Barely a month since the Philippines’ Securities and Exchange Commission (SEC) warned investors against trading on the unlicensed Binance, the exchange has now revealed that it has found a backdoor into the Philippines. According to one executive, Binance is in advanced talks to acquire a licensed local company, giving it access to one of the fastest-growing Bitcoin markets.
Binance has been targeting the Philippines for some years now, as the Southeast Asian country is considered one of the world’s biggest digital currency markets. Reports have revealed that over 15% of the 110 million Filipinos have owned digital assets at some stage. Despite this growth, this market has been notoriously averse to foreign exchanges.
Binance, in particular, has had a tough time setting up its roots in the Philippines. Most recently, the SEC warned Filipino investors against trading on the exchange as it doesn’t have the license to operate in the country. This came weeks after policy think tank Infrawatch PH requested the SEC to immediately ban the exchange.
But now, Binance may have found a way back. During a recent industry event, Kenneth Stern, Binance Philippines general manager, told reporters that the exchange is in advanced talks to acquire a local company with a VASP and an EMI license. The former allows companies to offer digital asset services, while the latter is for financial services.
“We are acquiring licenses through an existing company. The company that we are acquiring is already a license holder. We are working with the BSP on the acquisition,” said Stern.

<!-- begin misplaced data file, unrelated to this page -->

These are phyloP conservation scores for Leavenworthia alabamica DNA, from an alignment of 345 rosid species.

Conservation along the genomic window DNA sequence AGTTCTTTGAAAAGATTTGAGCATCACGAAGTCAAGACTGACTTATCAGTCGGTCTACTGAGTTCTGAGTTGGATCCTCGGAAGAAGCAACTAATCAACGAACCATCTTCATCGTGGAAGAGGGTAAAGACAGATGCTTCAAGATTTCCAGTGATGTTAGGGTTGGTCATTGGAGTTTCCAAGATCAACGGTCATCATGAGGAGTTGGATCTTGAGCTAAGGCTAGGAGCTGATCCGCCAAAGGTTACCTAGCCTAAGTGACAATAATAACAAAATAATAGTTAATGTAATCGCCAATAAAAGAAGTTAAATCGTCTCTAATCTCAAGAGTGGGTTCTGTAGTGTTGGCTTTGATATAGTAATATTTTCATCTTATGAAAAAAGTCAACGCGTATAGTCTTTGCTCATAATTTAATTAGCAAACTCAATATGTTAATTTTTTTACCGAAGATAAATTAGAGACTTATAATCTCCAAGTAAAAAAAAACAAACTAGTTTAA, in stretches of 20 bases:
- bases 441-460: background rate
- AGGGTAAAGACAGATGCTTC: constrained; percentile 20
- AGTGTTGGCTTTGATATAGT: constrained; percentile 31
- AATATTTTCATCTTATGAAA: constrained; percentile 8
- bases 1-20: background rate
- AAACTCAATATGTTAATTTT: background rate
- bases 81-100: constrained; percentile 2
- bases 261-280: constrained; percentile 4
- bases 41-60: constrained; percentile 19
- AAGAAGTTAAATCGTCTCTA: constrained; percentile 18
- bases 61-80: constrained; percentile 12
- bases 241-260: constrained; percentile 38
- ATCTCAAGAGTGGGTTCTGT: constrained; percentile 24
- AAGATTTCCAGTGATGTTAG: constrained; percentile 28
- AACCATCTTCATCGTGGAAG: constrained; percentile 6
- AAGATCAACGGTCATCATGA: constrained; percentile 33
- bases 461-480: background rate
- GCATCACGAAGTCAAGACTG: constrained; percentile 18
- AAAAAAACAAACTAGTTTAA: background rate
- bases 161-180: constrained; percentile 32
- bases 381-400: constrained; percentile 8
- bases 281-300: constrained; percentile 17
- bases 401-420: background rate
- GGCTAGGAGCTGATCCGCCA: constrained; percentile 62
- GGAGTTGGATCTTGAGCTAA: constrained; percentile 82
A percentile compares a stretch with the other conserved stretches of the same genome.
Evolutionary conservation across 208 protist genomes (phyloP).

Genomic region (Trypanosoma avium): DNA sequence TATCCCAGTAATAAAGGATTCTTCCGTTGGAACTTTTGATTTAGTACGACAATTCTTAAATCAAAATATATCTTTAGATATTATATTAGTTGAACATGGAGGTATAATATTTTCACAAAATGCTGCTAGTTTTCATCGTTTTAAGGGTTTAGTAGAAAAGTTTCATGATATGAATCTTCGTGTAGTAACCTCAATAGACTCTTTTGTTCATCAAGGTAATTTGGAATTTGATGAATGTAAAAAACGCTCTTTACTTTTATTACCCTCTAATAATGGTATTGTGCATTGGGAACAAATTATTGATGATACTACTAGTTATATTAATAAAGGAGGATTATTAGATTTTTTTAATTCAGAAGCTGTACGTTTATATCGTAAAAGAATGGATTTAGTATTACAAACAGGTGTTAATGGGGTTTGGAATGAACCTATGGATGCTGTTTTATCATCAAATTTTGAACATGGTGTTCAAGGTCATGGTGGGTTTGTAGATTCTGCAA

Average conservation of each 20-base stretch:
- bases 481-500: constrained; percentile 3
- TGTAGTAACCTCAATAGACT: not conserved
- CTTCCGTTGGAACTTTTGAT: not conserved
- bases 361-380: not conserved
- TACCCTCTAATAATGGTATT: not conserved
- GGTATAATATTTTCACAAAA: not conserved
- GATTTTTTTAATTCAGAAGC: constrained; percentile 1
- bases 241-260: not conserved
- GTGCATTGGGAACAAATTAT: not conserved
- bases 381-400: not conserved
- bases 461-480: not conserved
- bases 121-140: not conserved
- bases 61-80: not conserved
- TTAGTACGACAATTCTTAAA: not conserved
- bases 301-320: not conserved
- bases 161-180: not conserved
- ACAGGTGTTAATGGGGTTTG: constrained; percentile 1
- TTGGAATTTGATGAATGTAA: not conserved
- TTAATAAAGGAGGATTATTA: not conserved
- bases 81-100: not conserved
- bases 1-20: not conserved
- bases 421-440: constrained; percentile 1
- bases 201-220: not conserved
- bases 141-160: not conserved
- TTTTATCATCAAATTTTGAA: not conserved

He declined to reveal the identity of the company the exchange is set to acquire, but added that the exchange hadn’t backed down from its goal of securing its own license.
“We are on the end of acquiring a VASP license and EMI license in the Philippines. That is still on track,” he added.
A history of back doors
Binance is no stranger to exploiting back doors in jurisdictions where regulators have booted it out. In the U.K., the Financial Conduct Authority (FCA) forced the exchange out in June last year for operating without a license.
In a true Binance-esque manner, the exchange took the back door route, partnering with Paysafe, a regulated entity in the United Kingdom. The partnership allowed U.K. users to deposit sterling pounds on the exchange through the Faster Payment Service. The disingenuous attempt didn’t amuse the FCA, and one official made it clear to the Financial Times that it had communicated its concerns with Paysafe.
Once wasn’t enough for Changpeng Zhao. Three months after the Paysafe backdoor attempt, he was back at it again, this time launching a new entity known as Bifinity. Describing it as the exchange’s “official fiat-to-crypto payments provider,” CZ claimed the firm, formerly known as Binance UAB, would allow seamless buying and selling of digital assets.
This would have, by itself, been concerning enough for the FCA. However, Bifinity’s partnership with Eqonex (NASDAQ: EQOS), a NASDAQ-listed firm with a regulated custodian in the U.K., set off the FCA’s alarm bells.
While Binance described the arrangement as a partnership, closer scrutiny of the deal revealed that Binance was investing $36 million in Eqonex. This investment would effectively give the exchange control of Eqonex, with authority to appoint the CEO, CFO, and two board members.
The FCA voiced its opposition to the backdoor attempt, with one official stating that “in the FCA’s view, Binance Markets is not capable of being effectively supervised.”
Back in the Philippines, the backdoor, if approved by regulators (and that’s a big ‘if’ given the Philippines’ animosity towards foreign exchanges), is Binance’s only way into the Filipino market, at least for the next three years.
As CoinGeek reported, the BSP announced in August that it had paused processing all applications for VASP licenses. This means that if Binance’s acquisition efforts are thwarted by the regulators, it will have to leave the Filipino market until 2025.
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